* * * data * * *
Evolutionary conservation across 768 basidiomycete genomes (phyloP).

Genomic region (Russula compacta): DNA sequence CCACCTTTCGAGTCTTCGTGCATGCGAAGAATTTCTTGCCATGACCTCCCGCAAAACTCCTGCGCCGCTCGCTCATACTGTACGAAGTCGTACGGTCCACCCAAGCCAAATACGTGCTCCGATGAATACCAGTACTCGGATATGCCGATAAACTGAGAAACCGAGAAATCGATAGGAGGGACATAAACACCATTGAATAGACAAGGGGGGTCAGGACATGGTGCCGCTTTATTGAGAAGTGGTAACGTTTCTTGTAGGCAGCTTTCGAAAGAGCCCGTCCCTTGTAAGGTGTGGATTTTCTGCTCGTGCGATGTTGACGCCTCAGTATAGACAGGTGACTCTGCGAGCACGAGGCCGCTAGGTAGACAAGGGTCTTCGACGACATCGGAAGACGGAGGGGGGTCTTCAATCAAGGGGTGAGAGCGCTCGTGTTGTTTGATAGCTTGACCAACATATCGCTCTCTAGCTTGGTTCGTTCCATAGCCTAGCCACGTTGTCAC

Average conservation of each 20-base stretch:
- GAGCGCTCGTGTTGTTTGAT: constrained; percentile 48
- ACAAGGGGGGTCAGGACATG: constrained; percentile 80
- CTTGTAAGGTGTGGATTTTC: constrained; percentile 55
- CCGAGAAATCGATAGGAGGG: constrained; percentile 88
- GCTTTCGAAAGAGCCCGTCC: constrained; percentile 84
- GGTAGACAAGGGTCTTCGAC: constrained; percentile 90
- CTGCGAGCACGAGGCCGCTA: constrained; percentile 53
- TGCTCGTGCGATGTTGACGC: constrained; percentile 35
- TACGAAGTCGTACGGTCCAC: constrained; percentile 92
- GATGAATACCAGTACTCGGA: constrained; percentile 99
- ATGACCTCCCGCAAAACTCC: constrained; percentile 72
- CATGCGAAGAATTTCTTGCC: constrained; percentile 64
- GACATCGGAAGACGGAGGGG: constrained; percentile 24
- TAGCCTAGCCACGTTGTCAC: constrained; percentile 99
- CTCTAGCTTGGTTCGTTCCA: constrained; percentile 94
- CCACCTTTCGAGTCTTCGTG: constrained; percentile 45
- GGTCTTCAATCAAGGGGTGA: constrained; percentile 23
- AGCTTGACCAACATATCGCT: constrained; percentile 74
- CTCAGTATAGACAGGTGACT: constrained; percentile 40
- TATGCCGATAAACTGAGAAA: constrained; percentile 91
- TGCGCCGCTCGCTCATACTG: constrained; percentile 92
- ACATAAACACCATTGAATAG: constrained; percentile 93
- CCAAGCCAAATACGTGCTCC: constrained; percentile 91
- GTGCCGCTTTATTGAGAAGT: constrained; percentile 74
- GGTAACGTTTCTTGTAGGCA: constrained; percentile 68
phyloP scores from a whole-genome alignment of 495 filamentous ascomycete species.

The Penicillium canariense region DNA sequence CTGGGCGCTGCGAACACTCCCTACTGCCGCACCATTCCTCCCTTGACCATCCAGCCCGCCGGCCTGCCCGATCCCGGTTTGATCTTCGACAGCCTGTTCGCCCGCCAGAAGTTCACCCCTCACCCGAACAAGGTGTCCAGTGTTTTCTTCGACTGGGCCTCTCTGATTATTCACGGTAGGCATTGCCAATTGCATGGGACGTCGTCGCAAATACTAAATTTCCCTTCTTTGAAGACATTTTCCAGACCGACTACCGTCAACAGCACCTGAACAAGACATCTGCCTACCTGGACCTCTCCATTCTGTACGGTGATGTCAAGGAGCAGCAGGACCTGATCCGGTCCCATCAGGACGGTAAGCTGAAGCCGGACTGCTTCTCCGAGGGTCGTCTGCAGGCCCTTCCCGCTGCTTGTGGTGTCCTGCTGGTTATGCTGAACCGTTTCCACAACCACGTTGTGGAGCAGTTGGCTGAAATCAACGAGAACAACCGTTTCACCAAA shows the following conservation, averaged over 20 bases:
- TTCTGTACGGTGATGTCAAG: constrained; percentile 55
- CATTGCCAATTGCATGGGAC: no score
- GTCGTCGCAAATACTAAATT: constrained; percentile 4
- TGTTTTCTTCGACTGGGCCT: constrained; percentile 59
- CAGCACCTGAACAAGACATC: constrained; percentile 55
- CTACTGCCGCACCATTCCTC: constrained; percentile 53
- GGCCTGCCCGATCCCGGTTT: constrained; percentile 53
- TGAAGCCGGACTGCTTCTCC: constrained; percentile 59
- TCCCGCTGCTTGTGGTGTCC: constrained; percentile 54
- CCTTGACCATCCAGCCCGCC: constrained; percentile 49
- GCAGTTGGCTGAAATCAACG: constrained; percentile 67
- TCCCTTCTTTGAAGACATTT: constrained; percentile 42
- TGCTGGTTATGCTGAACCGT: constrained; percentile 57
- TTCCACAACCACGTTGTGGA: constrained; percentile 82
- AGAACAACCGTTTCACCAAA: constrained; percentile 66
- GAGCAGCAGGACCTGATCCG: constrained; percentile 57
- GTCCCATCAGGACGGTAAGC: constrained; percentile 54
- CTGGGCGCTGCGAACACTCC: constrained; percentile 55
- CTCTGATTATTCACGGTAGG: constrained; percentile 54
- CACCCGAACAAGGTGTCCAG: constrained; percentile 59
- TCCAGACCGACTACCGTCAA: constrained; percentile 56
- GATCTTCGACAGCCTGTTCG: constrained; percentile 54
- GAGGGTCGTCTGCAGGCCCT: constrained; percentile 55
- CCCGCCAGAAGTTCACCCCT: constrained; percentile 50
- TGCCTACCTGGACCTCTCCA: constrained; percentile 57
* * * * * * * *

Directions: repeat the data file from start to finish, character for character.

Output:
Evolutionary conservation across 768 basidiomycete genomes (phyloP).

Genomic region (Russula compacta): DNA sequence CCACCTTTCGAGTCTTCGTGCATGCGAAGAATTTCTTGCCATGACCTCCCGCAAAACTCCTGCGCCGCTCGCTCATACTGTACGAAGTCGTACGGTCCACCCAAGCCAAATACGTGCTCCGATGAATACCAGTACTCGGATATGCCGATAAACTGAGAAACCGAGAAATCGATAGGAGGGACATAAACACCATTGAATAGACAAGGGGGGTCAGGACATGGTGCCGCTTTATTGAGAAGTGGTAACGTTTCTTGTAGGCAGCTTTCGAAAGAGCCCGTCCCTTGTAAGGTGTGGATTTTCTGCTCGTGCGATGTTGACGCCTCAGTATAGACAGGTGACTCTGCGAGCACGAGGCCGCTAGGTAGACAAGGGTCTTCGACGACATCGGAAGACGGAGGGGGGTCTTCAATCAAGGGGTGAGAGCGCTCGTGTTGTTTGATAGCTTGACCAACATATCGCTCTCTAGCTTGGTTCGTTCCATAGCCTAGCCACGTTGTCAC

Average conservation of each 20-base stretch:
- GAGCGCTCGTGTTGTTTGAT: constrained; percentile 48
- ACAAGGGGGGTCAGGACATG: constrained; percentile 80
- CTTGTAAGGTGTGGATTTTC: constrained; percentile 55
- CCGAGAAATCGATAGGAGGG: constrained; percentile 88
- GCTTTCGAAAGAGCCCGTCC: constrained; percentile 84
- GGTAGACAAGGGTCTTCGAC: constrained; percentile 90
- CTGCGAGCACGAGGCCGCTA: constrained; percentile 53
- TGCTCGTGCGATGTTGACGC: constrained; percentile 35
- TACGAAGTCGTACGGTCCAC: constrained; percentile 92
- GATGAATACCAGTACTCGGA: constrained; percentile 99
- ATGACCTCCCGCAAAACTCC: constrained; percentile 72
- CATGCGAAGAATTTCTTGCC: constrained; percentile 64
- GACATCGGAAGACGGAGGGG: constrained; percentile 24
- TAGCCTAGCCACGTTGTCAC: constrained; percentile 99
- CTCTAGCTTGGTTCGTTCCA: constrained; percentile 94
- CCACCTTTCGAGTCTTCGTG: constrained; percentile 45
- GGTCTTCAATCAAGGGGTGA: constrained; percentile 23
- AGCTTGACCAACATATCGCT: constrained; percentile 74
- CTCAGTATAGACAGGTGACT: constrained; percentile 40
- TATGCCGATAAACTGAGAAA: constrained; percentile 91
- TGCGCCGCTCGCTCATACTG: constrained; percentile 92
- ACATAAACACCATTGAATAG: constrained; percentile 93
- CCAAGCCAAATACGTGCTCC: constrained; percentile 91
- GTGCCGCTTTATTGAGAAGT: constrained; percentile 74
- GGTAACGTTTCTTGTAGGCA: constrained; percentile 68
phyloP scores from a whole-genome alignment of 495 filamentous ascomycete species.

The Penicillium canariense region DNA sequence CTGGGCGCTGCGAACACTCCCTACTGCCGCACCATTCCTCCCTTGACCATCCAGCCCGCCGGCCTGCCCGATCCCGGTTTGATCTTCGACAGCCTGTTCGCCCGCCAGAAGTTCACCCCTCACCCGAACAAGGTGTCCAGTGTTTTCTTCGACTGGGCCTCTCTGATTATTCACGGTAGGCATTGCCAATTGCATGGGACGTCGTCGCAAATACTAAATTTCCCTTCTTTGAAGACATTTTCCAGACCGACTACCGTCAACAGCACCTGAACAAGACATCTGCCTACCTGGACCTCTCCATTCTGTACGGTGATGTCAAGGAGCAGCAGGACCTGATCCGGTCCCATCAGGACGGTAAGCTGAAGCCGGACTGCTTCTCCGAGGGTCGTCTGCAGGCCCTTCCCGCTGCTTGTGGTGTCCTGCTGGTTATGCTGAACCGTTTCCACAACCACGTTGTGGAGCAGTTGGCTGAAATCAACGAGAACAACCGTTTCACCAAA shows the following conservation, averaged over 20 bases:
- TTCTGTACGGTGATGTCAAG: constrained; percentile 55
- CATTGCCAATTGCATGGGAC: no score
- GTCGTCGCAAATACTAAATT: constrained; percentile 4
- TGTTTTCTTCGACTGGGCCT: constrained; percentile 59
- CAGCACCTGAACAAGACATC: constrained; percentile 55
- CTACTGCCGCACCATTCCTC: constrained; percentile 53
- GGCCTGCCCGATCCCGGTTT: constrained; percentile 53
- TGAAGCCGGACTGCTTCTCC: constrained; percentile 59
- TCCCGCTGCTTGTGGTGTCC: constrained; percentile 54
- CCTTGACCATCCAGCCCGCC: constrained; percentile 49
- GCAGTTGGCTGAAATCAACG: constrained; percentile 67
- TCCCTTCTTTGAAGACATTT: constrained; percentile 42
- TGCTGGTTATGCTGAACCGT: constrained; percentile 57
- TTCCACAACCACGTTGTGGA: constrained; percentile 82
- AGAACAACCGTTTCACCAAA: constrained; percentile 66
- GAGCAGCAGGACCTGATCCG: constrained; percentile 57
- GTCCCATCAGGACGGTAAGC: constrained; percentile 54
- CTGGGCGCTGCGAACACTCC: constrained; percentile 55
- CTCTGATTATTCACGGTAGG: constrained; percentile 54
- CACCCGAACAAGGTGTCCAG: constrained; percentile 59
- TCCAGACCGACTACCGTCAA: constrained; percentile 56
- GATCTTCGACAGCCTGTTCG: constrained; percentile 54
- GAGGGTCGTCTGCAGGCCCT: constrained; percentile 55
- CCCGCCAGAAGTTCACCCCT: constrained; percentile 50
- TGCCTACCTGGACCTCTCCA: constrained; percentile 57